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Breaking up an ODE

dwsmith

Well-known member
Feb 1, 2012
1,673
Is there a way to break this up into a system of ODEs?
$$
L\ddot{\theta} + \dot{x}\dot{\theta} + \ddot{x}\theta = 0
$$
 

Ackbach

Indicium Physicus
Staff member
Jan 26, 2012
4,197
It's a little unusual that you have a single second-order ODE in two independent variables, but you could just do this:
\begin{align*}
x_{1}&=x \\
x_{2}&= \dot{x} \\
y_{1}&= \theta \\
y_{2}&= \dot{ \theta} \\
0&=L \dot{y}_{2}+x_{2} y_{2}+ \dot{x}_{2} y_{1}.
\end{align*}

There is no $x$ in the original ODE, so you could theoretically integrate that once immediately by essentially leaving out the first equation.
 

Opalg

MHB Oldtimer
Staff member
Feb 7, 2012
2,712
Is there a way to break this up into a system of ODEs?
$$
L\ddot{\theta} + \dot{x}\dot{\theta} + \ddot{x}\theta = 0
$$
Notice that $\dot{x}\dot{\theta} + \ddot{x}\theta = \frac d{dt}(\dot{x}\theta)$, so (assuming that $L$ is a constant) the equation can be written $\frac d{dt}(L\dot{\theta} +\dot{x}\theta) = 0$. You can integrate this once, to get $L\dot{\theta} +\dot{x}\theta = $ const. But you still have the situation of two dependent variables and only one equation, so I don't see how you can go beyond there without further information.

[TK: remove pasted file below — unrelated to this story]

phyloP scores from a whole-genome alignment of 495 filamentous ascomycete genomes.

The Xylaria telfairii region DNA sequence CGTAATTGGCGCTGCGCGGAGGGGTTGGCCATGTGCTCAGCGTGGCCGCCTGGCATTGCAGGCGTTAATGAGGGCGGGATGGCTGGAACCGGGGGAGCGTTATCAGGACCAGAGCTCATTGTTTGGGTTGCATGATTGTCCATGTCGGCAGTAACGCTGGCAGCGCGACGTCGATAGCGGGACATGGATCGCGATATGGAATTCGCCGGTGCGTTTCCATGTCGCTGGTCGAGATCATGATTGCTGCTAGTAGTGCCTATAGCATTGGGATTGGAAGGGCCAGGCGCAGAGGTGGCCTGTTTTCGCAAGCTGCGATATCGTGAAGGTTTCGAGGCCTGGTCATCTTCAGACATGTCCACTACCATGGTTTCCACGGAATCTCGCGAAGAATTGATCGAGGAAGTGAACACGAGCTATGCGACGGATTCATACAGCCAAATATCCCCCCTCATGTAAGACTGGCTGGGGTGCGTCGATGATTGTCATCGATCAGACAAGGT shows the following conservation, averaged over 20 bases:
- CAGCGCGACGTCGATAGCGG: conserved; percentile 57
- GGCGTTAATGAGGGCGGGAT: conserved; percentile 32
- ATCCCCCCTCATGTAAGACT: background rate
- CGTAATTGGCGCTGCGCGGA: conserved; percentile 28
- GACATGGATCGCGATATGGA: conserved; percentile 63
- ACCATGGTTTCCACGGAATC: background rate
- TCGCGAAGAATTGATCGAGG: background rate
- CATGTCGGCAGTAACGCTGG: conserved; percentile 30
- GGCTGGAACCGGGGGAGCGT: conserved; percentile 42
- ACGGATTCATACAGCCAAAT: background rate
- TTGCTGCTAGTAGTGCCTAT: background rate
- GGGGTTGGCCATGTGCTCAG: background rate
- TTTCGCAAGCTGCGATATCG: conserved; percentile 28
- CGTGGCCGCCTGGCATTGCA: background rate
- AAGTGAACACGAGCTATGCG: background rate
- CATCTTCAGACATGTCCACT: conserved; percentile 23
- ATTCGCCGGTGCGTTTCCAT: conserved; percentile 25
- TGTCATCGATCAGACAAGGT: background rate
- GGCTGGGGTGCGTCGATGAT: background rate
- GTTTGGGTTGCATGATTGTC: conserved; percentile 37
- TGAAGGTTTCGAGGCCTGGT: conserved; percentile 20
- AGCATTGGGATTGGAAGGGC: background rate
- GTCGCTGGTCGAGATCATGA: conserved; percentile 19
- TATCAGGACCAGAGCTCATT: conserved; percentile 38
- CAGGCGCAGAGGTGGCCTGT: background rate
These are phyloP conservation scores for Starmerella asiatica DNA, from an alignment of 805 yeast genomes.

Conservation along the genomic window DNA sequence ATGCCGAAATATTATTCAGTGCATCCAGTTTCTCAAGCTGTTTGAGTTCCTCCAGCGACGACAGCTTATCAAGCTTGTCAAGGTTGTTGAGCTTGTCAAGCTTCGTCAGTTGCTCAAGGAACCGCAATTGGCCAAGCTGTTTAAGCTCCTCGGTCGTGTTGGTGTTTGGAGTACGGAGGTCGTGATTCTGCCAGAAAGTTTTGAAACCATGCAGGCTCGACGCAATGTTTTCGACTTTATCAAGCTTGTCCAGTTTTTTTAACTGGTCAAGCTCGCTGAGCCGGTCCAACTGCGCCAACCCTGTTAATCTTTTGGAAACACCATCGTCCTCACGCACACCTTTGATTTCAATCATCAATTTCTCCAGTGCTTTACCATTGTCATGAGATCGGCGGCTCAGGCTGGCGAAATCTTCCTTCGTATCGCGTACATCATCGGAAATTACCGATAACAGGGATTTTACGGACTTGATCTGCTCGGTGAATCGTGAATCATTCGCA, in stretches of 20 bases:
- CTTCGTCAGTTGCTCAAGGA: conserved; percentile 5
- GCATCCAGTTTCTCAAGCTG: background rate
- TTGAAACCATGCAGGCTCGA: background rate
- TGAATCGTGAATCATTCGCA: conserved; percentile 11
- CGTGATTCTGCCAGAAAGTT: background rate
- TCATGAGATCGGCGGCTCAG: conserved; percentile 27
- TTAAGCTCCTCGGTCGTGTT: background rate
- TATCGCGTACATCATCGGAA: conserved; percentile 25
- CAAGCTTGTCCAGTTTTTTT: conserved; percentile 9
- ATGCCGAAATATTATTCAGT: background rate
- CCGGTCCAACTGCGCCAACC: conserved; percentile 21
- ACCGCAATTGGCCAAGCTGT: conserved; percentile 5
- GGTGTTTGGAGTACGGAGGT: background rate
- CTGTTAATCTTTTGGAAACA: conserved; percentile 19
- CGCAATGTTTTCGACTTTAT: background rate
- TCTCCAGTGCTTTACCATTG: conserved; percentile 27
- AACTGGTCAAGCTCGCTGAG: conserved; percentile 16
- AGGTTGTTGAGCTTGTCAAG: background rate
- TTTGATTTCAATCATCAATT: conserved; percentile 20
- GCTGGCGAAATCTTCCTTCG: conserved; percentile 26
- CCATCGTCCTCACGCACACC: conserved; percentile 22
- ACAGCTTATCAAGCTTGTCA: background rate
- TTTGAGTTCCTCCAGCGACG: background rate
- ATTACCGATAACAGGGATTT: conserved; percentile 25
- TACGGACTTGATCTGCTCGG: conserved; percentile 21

dwsmith

Well-known member
Feb 1, 2012
1,673
Notice that $\dot{x}\dot{\theta} + \ddot{x}\theta = \frac d{dt}(\dot{x}\theta)$, so (assuming that $L$ is a constant) the equation can be written $\frac d{dt}(L\dot{\theta} +\dot{x}\theta) = 0$. You can integrate this once, to get $L\dot{\theta} +\dot{x}\theta = $ const. But you still have the situation of two dependent variables and only one equation, so I don't see how you can go beyond there without further information.
I know that acceleration is positive and constant and velocity is positive. Does that offer enough information?